Nonprofit organizations complain often that their board members aren’t meeting expectations for fundraising performance. On the other hand, my survey, Why Don’t Board Members Do What They’re Supposed To Do? revealed that many board members feel frustration over how fund-raising expectations are communicated. Survey responses to board member assessments I have conducted voice the opinion that too much emphasis is placed on fund-raising. Why is there such a disconnect over the very critical role of board members raising funds for their nonprofit? Here’s a reality check for organizations that depend on direct solicitation by board members to raise money: not everyone is a fundraiser. Not everyone is comfortable asking others for money; and many detest the thought.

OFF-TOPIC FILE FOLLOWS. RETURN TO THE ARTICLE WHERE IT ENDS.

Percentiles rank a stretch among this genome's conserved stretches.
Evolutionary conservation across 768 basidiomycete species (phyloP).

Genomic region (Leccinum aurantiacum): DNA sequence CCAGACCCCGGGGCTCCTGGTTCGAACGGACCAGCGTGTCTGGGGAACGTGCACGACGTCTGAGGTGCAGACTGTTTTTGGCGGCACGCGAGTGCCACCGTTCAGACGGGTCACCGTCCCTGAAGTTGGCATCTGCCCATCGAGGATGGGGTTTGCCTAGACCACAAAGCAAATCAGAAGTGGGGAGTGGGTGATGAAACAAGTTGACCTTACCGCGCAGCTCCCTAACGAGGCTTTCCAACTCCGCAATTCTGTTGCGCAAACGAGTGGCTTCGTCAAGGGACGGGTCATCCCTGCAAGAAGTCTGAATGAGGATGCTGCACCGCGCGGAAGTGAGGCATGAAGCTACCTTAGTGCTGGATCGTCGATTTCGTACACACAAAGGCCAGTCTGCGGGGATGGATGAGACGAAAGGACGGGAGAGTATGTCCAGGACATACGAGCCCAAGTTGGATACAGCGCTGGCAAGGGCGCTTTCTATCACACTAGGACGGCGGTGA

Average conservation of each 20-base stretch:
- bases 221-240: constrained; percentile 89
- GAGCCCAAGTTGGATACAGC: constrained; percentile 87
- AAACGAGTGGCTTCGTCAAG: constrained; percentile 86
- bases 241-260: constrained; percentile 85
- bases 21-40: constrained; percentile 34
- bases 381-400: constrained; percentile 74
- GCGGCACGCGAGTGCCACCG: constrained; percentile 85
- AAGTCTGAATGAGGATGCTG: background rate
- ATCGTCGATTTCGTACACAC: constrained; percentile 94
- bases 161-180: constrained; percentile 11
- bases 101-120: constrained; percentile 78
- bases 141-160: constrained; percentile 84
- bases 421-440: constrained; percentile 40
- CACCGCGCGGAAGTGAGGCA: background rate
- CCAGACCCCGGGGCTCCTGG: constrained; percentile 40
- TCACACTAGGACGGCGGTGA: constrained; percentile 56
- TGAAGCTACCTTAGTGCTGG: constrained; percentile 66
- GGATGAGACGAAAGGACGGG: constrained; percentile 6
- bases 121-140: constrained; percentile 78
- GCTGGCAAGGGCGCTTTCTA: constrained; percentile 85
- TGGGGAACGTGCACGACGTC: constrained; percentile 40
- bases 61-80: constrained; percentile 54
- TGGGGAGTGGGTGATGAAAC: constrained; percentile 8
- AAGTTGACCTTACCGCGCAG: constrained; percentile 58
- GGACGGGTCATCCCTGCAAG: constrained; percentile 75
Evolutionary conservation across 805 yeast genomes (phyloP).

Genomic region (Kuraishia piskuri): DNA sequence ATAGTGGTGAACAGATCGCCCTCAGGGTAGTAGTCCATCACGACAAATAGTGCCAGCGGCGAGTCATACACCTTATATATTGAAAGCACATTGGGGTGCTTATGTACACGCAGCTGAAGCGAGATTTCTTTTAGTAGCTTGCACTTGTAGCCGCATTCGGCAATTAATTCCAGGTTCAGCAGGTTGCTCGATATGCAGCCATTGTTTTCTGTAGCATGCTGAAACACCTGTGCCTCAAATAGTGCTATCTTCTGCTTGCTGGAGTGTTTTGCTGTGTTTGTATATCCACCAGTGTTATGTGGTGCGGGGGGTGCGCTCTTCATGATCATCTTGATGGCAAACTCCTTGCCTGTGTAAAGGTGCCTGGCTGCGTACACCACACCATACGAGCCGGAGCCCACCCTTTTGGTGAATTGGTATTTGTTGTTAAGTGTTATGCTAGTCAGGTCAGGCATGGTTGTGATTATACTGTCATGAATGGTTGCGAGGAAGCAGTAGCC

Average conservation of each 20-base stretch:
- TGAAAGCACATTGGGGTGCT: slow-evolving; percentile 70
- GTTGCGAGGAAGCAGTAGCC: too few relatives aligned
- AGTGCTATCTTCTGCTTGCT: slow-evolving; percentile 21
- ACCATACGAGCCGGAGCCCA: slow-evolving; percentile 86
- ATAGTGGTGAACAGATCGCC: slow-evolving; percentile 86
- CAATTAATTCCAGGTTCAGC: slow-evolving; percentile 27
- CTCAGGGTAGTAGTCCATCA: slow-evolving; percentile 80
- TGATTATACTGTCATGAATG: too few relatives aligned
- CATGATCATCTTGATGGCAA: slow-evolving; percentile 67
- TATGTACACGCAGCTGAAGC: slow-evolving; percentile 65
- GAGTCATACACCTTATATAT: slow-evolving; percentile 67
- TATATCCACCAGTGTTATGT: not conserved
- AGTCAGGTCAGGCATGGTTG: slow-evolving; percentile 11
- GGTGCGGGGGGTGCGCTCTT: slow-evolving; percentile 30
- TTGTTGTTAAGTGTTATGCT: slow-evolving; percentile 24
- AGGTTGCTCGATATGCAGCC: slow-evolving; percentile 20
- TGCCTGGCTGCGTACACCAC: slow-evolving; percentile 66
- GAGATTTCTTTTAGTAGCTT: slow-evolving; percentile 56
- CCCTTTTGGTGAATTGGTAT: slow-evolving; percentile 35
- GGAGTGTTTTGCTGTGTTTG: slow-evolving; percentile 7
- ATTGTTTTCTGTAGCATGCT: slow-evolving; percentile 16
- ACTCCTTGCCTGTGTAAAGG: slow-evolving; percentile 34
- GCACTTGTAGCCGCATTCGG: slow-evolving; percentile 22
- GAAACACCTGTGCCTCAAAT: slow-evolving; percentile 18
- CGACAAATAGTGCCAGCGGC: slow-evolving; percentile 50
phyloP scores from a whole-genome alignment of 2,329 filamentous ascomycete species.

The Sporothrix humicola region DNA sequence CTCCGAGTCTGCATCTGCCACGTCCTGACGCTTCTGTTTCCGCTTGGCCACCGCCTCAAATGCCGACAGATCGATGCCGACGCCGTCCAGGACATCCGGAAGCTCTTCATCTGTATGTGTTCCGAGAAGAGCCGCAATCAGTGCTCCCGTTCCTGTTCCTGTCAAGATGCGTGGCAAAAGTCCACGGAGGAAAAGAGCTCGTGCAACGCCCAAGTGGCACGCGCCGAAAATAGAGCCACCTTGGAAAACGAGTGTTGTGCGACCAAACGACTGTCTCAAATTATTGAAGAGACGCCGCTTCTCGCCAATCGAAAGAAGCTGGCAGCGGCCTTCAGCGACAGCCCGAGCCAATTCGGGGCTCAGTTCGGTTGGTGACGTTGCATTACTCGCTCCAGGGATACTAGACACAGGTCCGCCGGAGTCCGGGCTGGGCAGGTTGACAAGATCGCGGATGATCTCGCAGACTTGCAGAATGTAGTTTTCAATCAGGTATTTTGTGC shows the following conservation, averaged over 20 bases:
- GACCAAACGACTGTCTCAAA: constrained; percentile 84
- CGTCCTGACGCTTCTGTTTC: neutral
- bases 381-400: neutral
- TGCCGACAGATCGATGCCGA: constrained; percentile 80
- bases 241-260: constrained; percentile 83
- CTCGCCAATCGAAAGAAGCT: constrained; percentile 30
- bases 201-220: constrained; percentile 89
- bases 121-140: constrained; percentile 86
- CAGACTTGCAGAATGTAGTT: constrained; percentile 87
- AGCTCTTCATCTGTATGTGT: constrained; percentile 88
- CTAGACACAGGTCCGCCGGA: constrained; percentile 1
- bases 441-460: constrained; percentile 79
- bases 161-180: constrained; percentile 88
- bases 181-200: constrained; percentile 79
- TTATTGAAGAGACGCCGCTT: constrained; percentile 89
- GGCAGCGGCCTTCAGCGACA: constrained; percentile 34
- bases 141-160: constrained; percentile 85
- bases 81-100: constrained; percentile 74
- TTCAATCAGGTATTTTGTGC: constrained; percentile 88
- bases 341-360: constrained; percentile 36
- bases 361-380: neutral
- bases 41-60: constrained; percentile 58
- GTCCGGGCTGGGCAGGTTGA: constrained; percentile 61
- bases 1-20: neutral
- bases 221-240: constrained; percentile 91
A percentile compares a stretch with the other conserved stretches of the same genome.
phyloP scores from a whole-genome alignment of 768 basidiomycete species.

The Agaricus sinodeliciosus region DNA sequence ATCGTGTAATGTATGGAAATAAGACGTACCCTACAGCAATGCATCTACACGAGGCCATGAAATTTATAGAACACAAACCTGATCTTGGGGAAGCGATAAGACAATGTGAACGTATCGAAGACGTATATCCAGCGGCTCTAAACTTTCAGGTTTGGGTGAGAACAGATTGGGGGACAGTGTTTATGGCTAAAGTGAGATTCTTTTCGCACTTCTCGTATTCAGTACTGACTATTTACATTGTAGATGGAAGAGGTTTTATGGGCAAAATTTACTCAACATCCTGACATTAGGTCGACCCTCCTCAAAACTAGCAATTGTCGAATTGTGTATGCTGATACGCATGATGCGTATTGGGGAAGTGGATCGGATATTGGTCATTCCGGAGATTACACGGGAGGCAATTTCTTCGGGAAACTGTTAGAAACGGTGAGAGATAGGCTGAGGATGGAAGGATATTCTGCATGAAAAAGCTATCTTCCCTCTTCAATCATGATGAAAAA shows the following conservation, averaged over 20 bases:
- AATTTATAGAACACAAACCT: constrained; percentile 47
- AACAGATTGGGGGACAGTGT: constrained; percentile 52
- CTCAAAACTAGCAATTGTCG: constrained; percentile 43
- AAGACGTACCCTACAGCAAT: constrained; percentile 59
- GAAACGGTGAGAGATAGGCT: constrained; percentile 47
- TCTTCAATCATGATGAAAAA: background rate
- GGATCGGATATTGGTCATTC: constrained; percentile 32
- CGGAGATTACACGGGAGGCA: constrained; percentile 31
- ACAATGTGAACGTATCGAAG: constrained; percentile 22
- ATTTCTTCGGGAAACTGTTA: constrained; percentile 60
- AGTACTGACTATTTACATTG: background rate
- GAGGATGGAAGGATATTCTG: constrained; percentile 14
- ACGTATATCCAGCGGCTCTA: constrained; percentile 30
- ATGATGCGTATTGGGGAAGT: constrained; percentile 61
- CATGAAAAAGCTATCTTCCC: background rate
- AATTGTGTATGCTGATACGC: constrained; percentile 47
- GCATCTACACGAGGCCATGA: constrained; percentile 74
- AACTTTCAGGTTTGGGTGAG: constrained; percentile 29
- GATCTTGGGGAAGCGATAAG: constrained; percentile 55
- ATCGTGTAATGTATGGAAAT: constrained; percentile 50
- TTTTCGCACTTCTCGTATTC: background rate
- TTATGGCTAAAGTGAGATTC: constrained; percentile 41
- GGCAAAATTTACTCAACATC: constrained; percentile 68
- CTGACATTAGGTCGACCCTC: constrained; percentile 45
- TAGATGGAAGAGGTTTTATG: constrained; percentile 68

Nonprofits counting on board members to bring in necessary funds should stop trying to force square peg non-fundraiser personalities into fundraising round holes.
It doesn’t work.
If your organization needs its board members to be fundraisers, make successful fundraising experience, skill, and willingness to deliver, a priority when identifying prospective board members.
HR 101 says, Don’t hire a problem. Apply the same thinking to filling your fundraising slots. Don’t take on a non-fundraiser.
To ensure that you are getting the right person:
Placing a greater emphasis on making sure you are recruiting actual fundraisers will reduce frustration with performance and will significantly increase your fundraising results.